Amidst a flurry of dietary plans, weight loss pills and extreme workouts the health industry has certainly been a topic of intense scrutiny. However, there is one food regimen that yields practical benefits for anyone trying to eat a healthier diet–kosher. As one would rightfully assume kosher foods were originally a unique cuisine specific to the Jewish community, but as a 2012 study demonstrated, only “15% of kosher food shoppers were doing so in order to conform to religious dietary rules,” (Barrow). It is important to note that being kosher isn’t a type or style of food like Italian or Mexican. It’s more of the preparation process and routine of inspection that makes food kosher. However, the kosher diet does exclude some types of victuals in order to maximize a healthy lifestyle.
In order for a food product to be considered kosher it has to endure various processes and tests to make sure it is completely healthy. Interestingly enough, even the people who perform various job duties associated with food, such as butchers, have to be of pious character and well trained in the Jewish law. What differentiates kosher foods from non-kosher foods begins with the types of animals and the manner in which they are slaughtered and brought into the market place. The animal (meat), is thoroughly inspected for any sickness or broken bones which may cause infections or other diseases in the animal, making it unsafe to consume according to Jewish law. In fact, kosher inspections “reject about three times more than what the USDA does” (Allen), making it safer and healthier than standard practices.
One of the most notable health benefits of eating kosher foods is that no unspecified contaminates ever enter the food being consumed. Special regulations and procedures make certain that insects and bugs do not find their way into “vegetables, fruits, and grains prior to packing” (Weil). Food allergies are another concern for people who eat kosher foods. When a food is said to be kosher then strict regulations are put into place making sure that the production of different types of foods are separated in different facilities, confirming that no mixture or accidental combining of products ever occurs. This is especially important for those who are allergic to items such as shell fish, which often end up being a byproduct in some packaged foods.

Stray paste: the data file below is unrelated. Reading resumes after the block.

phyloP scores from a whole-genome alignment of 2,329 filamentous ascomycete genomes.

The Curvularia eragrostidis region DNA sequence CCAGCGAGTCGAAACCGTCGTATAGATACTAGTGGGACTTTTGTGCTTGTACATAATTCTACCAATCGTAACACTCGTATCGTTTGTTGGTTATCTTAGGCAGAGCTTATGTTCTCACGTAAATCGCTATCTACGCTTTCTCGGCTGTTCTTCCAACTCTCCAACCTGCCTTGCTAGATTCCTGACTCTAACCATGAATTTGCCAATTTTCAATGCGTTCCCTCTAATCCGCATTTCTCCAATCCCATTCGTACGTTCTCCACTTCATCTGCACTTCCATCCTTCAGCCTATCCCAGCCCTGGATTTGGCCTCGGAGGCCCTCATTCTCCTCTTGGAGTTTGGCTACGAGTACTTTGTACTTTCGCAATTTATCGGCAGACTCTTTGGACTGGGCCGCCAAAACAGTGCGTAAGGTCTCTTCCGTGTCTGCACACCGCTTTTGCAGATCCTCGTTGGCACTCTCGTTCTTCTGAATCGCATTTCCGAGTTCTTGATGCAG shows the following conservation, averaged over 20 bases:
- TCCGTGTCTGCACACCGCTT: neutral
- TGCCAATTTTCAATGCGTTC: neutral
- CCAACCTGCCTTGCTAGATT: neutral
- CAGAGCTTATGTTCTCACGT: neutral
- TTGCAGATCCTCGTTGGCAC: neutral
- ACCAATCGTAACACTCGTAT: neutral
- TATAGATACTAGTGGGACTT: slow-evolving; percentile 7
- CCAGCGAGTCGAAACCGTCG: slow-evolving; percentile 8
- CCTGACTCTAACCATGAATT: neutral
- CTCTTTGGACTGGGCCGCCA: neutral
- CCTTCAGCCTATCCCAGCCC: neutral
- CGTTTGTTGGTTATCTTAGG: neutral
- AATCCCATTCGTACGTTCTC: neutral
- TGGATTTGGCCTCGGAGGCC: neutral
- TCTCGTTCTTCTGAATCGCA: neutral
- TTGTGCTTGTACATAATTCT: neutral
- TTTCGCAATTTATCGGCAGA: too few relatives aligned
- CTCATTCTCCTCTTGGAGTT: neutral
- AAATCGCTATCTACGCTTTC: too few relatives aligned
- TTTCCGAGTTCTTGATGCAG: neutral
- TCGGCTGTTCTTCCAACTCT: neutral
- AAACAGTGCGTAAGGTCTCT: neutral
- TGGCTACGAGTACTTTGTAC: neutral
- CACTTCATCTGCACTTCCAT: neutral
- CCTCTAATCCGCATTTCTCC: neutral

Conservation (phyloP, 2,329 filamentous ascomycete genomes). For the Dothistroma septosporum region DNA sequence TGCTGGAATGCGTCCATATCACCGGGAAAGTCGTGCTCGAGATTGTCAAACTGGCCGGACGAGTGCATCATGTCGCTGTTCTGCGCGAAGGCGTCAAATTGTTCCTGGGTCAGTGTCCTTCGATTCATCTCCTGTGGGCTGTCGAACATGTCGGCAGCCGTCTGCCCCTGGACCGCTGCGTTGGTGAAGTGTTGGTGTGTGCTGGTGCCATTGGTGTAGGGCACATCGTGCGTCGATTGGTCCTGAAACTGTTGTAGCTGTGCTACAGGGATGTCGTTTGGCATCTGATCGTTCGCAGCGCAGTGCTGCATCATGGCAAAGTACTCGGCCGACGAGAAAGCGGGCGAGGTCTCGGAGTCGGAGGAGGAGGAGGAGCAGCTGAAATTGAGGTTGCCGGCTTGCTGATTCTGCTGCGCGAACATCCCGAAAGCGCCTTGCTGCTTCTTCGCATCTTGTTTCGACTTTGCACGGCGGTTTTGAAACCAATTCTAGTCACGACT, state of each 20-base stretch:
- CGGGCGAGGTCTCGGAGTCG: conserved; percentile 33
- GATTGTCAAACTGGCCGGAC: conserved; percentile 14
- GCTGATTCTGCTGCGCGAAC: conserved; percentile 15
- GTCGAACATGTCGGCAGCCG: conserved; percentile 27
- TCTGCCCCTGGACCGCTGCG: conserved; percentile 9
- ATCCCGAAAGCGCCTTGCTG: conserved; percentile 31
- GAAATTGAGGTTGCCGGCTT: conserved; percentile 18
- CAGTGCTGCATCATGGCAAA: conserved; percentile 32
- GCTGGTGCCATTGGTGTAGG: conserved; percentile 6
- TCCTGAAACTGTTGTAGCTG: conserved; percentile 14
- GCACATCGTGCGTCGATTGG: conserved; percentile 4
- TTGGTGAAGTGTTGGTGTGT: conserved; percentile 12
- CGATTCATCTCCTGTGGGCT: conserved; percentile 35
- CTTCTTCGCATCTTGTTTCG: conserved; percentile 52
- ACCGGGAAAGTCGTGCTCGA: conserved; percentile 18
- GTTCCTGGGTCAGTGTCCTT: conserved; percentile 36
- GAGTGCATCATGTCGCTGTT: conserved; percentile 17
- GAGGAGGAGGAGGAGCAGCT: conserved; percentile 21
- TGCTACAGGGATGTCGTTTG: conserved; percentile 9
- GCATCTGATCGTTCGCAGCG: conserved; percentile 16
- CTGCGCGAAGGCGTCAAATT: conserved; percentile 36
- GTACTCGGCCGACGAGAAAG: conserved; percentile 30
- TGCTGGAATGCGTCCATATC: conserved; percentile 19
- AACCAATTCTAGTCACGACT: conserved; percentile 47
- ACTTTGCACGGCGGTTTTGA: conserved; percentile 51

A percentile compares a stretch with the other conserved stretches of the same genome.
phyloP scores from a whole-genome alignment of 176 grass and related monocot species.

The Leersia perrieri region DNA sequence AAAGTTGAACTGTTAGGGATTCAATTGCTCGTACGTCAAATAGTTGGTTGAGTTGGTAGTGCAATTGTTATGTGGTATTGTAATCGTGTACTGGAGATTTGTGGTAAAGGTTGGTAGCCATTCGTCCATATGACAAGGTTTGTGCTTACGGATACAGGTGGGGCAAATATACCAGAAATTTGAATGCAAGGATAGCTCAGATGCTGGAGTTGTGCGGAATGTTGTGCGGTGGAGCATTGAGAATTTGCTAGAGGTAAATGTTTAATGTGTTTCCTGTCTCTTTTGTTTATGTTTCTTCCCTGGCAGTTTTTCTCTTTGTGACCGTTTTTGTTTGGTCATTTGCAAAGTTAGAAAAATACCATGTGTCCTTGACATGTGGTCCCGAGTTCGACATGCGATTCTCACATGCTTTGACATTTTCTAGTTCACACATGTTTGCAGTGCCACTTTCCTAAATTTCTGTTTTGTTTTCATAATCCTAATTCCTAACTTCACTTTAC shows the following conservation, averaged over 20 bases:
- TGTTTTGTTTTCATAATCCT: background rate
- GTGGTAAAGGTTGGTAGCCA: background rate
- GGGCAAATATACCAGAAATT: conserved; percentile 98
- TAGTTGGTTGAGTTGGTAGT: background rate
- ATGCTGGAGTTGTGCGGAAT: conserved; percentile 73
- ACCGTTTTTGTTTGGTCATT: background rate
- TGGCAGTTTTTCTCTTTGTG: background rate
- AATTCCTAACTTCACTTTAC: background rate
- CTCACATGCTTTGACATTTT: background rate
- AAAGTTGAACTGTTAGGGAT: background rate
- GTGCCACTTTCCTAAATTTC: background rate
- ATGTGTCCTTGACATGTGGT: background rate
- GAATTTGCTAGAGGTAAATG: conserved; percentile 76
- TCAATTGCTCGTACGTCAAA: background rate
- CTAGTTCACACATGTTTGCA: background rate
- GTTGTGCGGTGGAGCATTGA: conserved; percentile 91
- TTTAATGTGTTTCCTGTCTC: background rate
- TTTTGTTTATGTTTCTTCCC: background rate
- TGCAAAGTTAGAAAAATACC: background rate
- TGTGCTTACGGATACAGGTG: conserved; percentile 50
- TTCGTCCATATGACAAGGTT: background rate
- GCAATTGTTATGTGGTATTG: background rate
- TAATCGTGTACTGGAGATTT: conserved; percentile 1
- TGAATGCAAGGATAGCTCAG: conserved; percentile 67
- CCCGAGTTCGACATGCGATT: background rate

Certain types of seafood are also forbidden in kosher law. Crab, Lobster, and shrimp, often known as “bottom feeders” are prohibited do to the fact that they can contain certain pollutants like Mercury which can harmful to humans. On the other hand, salmon and other types of healthy fish are allowed and can be quite beneficial to your diet—being low in fat and high in protein and nutrients.
The science behind kosher foods is quite simple and efficient; the entire food process from beginning to end is in higher echelon of standards. These standards slow the process down and allow for more exact and precise methods of examination of the food we put in our bodies. This process can help to eliminate risk from products containing dangerous hormones that get transferred from meat products to our bodies, and can also eliminate many risks associated with items such as various types of seafood that may contain toxic pollutants.
Switching to a kosher diet doesn’t have to be a dramatic change. Simply limiting or eliminating the foods the kosher diet forbids (i.e. any meat that comes from a pig), can be a good first step in attaining a healthier diet. And if you’d like to adopt the kosher diet, buying foods with the kosher seal of improvement is a must and can get you on the right track to healthy eating.
1. Barrow, Karen. “More People Choosing Kosher For Health”. The New York Times. Published April 13, 2010. Web. Retrieved 1/13/2015. http://well.blogs.nytimes.com/2010/04/13/more-people-choosing-kosher-for-health/
2. Allen, Jane. “Turning to Kosher Cuts”. Los Angeles Times. Published February 2, 2014. Web. Retrieved 1/13/2015. http://articles.latimes.com/2004/feb/02/health/he-kosher2
3. Weil, Andrew. “Are Kosher Foods Better For You” Dr. Weil.com. Published February 27, 2012. Web. Retrieved 1/13/2015. http://www.drweil.com/drw/u/QAA401072/Are-Kosher-Foods-Better-For-You.html
4. Braun, David. “How-to Eat Kosher and Maintain a Healthy diet”. Web. Retrieved 1/13/2015. https://studentaffairs.duke.edu/sites/default/files/u7/sh_kosherhealthy.pdf